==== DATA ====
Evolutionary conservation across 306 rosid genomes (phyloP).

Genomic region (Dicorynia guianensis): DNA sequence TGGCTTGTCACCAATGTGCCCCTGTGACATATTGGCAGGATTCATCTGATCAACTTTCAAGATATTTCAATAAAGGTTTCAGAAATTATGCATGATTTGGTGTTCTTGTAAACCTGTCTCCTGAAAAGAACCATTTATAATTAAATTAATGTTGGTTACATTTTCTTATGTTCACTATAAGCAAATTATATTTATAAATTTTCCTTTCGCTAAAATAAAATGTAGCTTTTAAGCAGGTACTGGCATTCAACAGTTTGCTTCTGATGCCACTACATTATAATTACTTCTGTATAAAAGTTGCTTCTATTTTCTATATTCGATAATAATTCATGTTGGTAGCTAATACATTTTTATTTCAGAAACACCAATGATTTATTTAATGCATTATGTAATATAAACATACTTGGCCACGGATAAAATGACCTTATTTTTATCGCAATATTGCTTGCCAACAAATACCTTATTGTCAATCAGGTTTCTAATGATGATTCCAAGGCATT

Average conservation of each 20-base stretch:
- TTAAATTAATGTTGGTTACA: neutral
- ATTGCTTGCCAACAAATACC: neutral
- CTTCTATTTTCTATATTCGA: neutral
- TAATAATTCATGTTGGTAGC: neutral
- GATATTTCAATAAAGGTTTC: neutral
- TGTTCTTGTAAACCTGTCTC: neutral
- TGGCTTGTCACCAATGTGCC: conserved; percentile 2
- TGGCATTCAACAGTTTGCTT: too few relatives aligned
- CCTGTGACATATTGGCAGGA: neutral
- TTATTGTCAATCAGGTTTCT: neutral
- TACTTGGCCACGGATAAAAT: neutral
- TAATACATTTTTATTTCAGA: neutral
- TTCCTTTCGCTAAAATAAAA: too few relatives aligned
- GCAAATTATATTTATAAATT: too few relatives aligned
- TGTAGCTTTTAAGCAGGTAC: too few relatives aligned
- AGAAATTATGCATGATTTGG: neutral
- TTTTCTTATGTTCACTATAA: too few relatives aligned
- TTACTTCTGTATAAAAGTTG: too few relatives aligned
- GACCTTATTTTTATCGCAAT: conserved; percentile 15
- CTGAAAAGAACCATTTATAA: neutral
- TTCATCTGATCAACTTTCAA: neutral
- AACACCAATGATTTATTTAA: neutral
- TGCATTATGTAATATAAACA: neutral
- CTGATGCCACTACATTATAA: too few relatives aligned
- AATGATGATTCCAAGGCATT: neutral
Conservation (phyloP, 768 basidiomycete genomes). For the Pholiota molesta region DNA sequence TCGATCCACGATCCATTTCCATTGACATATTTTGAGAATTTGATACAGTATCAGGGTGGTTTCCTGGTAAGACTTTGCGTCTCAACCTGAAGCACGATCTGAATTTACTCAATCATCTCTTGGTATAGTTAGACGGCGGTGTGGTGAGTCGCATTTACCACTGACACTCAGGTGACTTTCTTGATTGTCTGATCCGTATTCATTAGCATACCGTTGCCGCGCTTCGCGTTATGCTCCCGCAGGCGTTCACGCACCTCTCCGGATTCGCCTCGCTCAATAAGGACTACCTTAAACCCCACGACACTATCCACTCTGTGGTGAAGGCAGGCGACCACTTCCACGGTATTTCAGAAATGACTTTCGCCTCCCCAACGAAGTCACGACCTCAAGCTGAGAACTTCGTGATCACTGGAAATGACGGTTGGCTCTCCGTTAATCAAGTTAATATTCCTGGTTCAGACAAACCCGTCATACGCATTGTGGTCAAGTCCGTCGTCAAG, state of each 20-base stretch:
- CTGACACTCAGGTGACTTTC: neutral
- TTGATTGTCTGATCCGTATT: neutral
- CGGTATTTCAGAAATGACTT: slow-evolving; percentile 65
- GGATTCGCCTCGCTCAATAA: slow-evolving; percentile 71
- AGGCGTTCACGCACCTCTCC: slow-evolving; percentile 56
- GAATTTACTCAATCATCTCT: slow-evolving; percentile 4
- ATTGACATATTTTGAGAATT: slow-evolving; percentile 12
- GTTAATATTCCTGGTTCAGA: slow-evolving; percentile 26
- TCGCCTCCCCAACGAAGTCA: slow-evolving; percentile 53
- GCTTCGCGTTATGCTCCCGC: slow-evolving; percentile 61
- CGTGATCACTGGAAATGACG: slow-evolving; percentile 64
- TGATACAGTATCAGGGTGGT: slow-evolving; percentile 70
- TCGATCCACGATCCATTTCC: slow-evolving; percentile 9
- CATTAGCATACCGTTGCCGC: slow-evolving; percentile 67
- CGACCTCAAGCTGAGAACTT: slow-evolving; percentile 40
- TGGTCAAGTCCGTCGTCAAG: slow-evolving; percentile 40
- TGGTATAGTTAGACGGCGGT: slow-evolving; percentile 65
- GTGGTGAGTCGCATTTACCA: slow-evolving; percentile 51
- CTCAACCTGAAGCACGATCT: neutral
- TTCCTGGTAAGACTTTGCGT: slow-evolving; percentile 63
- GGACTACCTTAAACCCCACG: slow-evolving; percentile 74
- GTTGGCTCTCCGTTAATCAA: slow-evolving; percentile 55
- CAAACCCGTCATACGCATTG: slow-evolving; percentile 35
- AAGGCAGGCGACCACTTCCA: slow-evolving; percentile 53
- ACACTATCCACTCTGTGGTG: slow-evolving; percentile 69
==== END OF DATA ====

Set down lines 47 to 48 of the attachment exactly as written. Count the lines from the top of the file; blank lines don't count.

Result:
- GTGGTGAGTCGCATTTACCA: slow-evolving; percentile 51
- CTCAACCTGAAGCACGATCT: neutral